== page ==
The Role of the Supernatural in Shakespeare's Play Macbeth

931 Words4 Pages
The Role of the Supernatural in Shakespeare's Play Macbeth

"Macbeth" was a tragedy written by William Shakespeare in 1606. Five

years after the death of Elizabeth 1st and the accession of James 1st,

also James Vi of Scotland. The play shows the defeat of a man who has

many fine qualities, but commits murder as a result of his ambition to

become a king influenced by a prophecy of the supernatural witches.

The first scene shows the witches planning to meet Macbeth. The

setting of this scene is very important; they meet on a moor in

thunder and lightning. The surroundings portray an evil image. The

moor is a very lonely, barren and bleak place, while thunder and

lightning are associated with evil. The witches´ language includes

rhyming couplets that contradict each other and sound very powerful.

"Fair is foul, and foul is fair: Hover through the fog and filthy air"

This quote tells us about the witches´ hatred for all things good, and

their love for things that are evil. Shakespeare adds rhyme and rhythm

to the witches´ language to emphasize their wickedness. The second

part of this quote adds to their image of wickedness and would have

created tension among the audience.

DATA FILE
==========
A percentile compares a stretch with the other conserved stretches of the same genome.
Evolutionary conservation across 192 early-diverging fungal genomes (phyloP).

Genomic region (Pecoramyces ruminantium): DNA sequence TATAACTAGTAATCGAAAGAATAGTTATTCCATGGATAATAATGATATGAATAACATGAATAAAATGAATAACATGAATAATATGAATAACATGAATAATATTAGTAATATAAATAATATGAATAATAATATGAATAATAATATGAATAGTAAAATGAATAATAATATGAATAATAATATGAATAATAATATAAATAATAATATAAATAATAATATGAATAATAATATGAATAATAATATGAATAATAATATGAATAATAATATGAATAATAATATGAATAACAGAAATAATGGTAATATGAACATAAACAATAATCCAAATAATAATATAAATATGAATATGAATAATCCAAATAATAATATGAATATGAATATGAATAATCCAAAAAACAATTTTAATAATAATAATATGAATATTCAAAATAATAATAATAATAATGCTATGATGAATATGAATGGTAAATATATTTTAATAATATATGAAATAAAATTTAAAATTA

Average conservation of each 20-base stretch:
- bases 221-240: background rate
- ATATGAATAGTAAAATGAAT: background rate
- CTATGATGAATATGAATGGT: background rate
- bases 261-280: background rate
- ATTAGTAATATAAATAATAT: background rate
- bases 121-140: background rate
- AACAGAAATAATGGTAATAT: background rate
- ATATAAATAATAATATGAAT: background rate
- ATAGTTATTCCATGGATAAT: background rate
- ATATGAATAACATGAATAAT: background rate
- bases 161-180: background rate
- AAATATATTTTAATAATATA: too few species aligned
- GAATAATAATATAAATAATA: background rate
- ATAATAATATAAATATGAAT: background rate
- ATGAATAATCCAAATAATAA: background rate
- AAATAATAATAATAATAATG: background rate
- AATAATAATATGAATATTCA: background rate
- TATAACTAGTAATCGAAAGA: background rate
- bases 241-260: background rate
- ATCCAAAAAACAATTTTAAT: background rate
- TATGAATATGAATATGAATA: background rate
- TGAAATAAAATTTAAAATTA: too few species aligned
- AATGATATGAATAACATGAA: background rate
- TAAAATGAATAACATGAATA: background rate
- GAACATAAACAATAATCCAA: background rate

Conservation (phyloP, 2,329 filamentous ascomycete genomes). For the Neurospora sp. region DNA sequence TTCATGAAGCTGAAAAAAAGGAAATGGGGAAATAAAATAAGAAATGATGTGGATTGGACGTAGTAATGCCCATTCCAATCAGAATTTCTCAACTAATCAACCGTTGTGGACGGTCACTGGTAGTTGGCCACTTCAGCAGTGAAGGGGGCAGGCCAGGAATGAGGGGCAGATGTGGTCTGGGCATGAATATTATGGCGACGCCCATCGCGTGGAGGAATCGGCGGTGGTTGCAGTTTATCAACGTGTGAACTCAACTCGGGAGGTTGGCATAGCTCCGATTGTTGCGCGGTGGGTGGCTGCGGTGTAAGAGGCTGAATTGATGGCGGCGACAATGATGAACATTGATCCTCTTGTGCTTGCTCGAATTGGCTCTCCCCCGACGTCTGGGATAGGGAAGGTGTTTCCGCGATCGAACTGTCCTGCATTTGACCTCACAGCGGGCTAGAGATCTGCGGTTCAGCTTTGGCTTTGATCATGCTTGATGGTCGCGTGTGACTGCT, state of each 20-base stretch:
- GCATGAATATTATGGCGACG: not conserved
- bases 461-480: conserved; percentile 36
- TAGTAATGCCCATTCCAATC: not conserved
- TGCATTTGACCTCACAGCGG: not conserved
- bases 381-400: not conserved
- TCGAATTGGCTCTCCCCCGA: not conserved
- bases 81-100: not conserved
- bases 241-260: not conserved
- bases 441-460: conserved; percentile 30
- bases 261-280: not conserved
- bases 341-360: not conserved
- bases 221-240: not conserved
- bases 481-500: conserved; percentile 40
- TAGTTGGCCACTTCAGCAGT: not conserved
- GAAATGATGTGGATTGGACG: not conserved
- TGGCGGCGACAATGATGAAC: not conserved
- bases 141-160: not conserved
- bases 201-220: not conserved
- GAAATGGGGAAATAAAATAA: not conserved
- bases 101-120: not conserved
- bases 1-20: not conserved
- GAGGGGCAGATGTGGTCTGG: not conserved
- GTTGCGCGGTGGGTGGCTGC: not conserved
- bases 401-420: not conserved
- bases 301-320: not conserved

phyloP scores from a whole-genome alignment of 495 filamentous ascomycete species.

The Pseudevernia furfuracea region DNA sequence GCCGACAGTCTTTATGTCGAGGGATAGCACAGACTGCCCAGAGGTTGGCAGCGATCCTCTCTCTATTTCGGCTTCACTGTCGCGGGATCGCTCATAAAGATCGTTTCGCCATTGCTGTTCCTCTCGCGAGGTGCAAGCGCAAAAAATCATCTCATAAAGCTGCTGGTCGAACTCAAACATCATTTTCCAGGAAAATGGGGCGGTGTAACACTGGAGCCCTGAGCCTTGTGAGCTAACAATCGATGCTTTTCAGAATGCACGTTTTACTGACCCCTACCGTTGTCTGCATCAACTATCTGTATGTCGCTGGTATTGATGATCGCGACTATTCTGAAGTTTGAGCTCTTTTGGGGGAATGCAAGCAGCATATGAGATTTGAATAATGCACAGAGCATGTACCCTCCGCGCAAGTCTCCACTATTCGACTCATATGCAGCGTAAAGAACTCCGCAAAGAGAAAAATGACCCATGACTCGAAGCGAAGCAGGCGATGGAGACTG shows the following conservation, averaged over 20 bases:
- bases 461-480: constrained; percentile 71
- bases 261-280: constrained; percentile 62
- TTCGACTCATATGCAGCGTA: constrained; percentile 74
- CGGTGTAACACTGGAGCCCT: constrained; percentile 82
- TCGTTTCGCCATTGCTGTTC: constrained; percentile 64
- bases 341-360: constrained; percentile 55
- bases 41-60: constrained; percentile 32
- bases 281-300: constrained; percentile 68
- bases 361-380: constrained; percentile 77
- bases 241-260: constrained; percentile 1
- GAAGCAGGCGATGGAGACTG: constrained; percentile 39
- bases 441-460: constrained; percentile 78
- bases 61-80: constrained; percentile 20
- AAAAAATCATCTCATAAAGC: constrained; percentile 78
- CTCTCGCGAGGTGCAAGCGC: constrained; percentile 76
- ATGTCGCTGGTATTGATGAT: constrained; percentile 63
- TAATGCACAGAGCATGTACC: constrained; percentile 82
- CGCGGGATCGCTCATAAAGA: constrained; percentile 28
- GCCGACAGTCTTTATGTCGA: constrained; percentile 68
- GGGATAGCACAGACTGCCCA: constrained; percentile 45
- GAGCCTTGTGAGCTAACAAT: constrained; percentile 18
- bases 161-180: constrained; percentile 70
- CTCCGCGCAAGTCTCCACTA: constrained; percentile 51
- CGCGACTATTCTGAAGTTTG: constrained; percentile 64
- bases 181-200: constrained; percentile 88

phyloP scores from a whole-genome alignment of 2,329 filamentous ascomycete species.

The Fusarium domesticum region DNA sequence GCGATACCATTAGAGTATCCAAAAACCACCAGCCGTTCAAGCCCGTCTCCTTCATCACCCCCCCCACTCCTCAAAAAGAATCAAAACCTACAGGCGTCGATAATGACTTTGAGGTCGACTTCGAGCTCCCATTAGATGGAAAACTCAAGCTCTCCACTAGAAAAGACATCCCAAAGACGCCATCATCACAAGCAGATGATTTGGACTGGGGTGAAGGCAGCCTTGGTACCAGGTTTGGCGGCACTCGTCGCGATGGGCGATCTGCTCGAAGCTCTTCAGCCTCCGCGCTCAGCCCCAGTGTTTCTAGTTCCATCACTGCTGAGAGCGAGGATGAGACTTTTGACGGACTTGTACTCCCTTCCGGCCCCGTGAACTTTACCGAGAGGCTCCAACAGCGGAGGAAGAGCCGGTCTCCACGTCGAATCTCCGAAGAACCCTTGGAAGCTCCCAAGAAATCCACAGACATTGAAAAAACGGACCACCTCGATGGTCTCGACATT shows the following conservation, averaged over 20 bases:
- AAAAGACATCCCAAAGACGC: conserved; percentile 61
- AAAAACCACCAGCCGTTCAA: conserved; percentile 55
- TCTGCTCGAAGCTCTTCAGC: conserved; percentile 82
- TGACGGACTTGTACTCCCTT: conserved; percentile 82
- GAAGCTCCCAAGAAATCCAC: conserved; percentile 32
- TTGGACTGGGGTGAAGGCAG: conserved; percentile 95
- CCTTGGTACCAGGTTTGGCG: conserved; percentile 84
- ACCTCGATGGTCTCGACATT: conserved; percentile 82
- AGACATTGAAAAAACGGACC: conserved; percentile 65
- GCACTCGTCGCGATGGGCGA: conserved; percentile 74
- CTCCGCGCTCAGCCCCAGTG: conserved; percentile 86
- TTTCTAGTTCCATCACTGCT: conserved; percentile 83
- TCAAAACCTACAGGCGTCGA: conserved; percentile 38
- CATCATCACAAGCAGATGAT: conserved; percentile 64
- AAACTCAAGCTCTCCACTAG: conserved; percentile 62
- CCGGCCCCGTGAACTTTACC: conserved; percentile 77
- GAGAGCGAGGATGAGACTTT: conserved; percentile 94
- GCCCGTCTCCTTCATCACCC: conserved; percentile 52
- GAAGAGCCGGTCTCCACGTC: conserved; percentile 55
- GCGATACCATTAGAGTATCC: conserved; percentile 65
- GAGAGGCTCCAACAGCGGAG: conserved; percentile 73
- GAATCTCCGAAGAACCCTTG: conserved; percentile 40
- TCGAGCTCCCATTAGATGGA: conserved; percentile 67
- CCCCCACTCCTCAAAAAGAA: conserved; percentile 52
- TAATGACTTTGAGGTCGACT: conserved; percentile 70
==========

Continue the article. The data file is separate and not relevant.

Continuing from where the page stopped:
Most of Shakespeare's audience believed in the supernatural as they

were discovering the origin of life. Some critics say that the witch

made Macbeth commit the murder, but was this entirely true or was it

Macbeth's wife who persuaded him into doing so? How much influence did

the supernatural have on Macbeth? These are just some of the questions

that I will be exploring within this essay.

The visual impact of the witches may give a sign of their power, and

may fascinate the audience to look forwards in re-meeting them. Their

strange appearance "That not look like th' inhabitants of the earth"

shows that Banquo and Macbeth are mesmerized by their looks. In act 3

scene 1, Banquo seems to comment more about their looks than Macbeth,

and gives signs that Banquo is taking them less seriously than
Open Document